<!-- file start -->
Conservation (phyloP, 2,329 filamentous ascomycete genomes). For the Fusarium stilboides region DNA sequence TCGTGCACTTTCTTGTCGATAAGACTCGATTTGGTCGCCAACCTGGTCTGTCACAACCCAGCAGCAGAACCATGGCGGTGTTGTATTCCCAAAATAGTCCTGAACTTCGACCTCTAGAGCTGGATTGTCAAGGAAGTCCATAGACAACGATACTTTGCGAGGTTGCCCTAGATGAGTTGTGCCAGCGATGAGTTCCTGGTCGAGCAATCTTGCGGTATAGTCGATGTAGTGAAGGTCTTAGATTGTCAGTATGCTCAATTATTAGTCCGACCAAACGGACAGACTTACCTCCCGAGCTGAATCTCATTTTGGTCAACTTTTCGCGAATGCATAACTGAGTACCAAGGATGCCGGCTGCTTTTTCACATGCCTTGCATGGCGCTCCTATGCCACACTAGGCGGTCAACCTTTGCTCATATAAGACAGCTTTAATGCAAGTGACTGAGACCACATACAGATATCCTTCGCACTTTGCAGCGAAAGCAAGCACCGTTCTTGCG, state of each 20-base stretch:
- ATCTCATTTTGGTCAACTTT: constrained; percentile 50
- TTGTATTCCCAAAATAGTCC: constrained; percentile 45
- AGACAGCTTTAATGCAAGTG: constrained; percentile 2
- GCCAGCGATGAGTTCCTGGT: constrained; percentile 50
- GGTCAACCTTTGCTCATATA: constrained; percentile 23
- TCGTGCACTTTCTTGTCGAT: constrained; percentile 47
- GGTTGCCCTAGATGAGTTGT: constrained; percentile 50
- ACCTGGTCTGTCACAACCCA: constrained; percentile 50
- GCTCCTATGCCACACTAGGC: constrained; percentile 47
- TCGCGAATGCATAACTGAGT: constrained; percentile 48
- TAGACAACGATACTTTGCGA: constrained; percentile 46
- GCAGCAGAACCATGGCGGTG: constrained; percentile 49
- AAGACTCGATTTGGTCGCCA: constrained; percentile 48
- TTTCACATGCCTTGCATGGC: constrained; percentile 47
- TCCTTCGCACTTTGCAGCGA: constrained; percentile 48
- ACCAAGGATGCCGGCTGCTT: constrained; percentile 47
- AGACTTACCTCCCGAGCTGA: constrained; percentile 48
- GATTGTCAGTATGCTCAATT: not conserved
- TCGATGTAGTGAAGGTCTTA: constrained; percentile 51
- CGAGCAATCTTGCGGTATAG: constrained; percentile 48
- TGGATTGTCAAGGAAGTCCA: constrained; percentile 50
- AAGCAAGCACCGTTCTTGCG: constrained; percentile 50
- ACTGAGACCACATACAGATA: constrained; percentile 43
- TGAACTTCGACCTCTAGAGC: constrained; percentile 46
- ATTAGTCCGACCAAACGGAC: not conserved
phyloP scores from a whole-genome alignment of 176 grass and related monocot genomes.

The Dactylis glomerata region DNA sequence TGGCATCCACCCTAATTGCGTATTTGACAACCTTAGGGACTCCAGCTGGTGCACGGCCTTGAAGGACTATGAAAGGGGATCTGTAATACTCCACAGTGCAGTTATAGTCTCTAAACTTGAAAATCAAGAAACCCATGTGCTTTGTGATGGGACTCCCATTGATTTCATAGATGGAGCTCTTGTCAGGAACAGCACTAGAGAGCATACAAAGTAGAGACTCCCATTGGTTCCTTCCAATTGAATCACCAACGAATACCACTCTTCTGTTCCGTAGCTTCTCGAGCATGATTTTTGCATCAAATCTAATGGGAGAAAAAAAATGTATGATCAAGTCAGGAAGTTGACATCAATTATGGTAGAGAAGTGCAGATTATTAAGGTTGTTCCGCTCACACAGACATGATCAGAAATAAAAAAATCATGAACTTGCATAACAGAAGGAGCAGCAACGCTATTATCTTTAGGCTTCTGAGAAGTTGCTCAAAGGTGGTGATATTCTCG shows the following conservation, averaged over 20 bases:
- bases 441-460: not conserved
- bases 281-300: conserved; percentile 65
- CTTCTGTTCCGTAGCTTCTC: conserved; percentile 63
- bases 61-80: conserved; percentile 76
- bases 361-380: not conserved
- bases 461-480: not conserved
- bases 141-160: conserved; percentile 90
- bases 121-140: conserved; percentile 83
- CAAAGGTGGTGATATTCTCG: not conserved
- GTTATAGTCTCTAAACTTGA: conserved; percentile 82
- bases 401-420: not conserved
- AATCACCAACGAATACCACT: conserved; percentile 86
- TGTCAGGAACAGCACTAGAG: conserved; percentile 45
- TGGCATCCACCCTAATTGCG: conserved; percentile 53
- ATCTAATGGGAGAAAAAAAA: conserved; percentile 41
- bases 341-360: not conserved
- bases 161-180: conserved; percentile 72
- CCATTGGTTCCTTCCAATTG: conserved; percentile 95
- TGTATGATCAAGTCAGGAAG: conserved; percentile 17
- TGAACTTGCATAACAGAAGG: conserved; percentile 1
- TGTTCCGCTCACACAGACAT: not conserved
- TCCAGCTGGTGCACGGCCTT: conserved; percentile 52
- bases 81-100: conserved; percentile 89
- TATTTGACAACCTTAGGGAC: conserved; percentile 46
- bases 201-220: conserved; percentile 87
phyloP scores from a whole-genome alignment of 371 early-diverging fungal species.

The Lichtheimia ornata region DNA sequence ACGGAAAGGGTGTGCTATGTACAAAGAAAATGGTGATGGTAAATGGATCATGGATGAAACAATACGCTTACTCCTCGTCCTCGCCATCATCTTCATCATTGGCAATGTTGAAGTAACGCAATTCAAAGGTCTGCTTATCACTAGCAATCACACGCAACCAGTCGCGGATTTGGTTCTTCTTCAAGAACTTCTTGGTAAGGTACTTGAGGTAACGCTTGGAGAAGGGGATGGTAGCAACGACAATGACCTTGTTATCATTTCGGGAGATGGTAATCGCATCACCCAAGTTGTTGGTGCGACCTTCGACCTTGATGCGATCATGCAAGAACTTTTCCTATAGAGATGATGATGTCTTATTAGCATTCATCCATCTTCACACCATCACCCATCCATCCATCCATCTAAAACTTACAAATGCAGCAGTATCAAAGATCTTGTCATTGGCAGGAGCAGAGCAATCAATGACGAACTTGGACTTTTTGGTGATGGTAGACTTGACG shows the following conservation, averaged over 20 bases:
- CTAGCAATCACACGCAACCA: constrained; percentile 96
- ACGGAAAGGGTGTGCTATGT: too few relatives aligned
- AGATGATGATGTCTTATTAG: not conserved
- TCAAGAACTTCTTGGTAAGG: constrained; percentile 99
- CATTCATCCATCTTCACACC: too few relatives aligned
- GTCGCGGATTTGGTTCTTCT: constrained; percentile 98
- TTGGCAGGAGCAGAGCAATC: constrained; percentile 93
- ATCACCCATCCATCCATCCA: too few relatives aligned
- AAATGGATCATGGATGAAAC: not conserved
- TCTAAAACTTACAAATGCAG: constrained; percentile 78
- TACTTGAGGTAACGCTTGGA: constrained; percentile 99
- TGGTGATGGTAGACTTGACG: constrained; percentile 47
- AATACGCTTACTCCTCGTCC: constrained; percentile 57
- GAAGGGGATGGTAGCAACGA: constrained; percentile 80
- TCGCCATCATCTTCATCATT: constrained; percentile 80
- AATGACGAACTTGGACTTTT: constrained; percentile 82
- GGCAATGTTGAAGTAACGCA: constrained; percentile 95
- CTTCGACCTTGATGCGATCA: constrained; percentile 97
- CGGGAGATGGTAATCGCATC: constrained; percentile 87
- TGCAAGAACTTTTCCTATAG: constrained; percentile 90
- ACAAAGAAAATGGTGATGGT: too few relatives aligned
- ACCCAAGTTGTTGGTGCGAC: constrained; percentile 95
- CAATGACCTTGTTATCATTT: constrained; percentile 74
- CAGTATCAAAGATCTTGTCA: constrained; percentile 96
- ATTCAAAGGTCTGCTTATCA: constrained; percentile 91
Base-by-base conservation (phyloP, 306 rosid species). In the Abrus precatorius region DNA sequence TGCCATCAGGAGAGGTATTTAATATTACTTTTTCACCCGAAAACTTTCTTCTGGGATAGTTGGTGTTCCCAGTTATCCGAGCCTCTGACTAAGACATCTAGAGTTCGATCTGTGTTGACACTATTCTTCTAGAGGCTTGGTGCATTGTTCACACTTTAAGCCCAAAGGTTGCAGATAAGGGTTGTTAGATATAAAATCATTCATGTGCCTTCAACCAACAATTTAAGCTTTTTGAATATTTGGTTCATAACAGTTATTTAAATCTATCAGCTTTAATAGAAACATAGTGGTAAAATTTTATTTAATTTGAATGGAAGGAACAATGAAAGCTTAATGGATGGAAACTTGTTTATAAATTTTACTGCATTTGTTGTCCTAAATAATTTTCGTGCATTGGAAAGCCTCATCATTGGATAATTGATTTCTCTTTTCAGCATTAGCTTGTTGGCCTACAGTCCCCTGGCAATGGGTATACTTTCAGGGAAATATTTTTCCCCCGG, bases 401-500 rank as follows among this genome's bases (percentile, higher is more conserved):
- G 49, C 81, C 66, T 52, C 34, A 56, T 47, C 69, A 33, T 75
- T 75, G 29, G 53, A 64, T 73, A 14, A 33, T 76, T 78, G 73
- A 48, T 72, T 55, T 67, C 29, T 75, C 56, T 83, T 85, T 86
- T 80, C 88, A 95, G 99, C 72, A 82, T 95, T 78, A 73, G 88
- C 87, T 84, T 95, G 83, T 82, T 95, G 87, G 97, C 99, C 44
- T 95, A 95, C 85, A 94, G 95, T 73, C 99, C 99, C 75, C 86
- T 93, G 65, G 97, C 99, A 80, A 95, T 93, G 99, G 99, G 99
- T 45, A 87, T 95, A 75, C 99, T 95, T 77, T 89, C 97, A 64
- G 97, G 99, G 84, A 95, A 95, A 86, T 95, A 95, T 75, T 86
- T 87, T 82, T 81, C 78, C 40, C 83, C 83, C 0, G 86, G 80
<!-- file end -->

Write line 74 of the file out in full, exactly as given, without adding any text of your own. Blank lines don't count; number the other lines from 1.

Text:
- CGGGAGATGGTAATCGCATC: constrained; percentile 87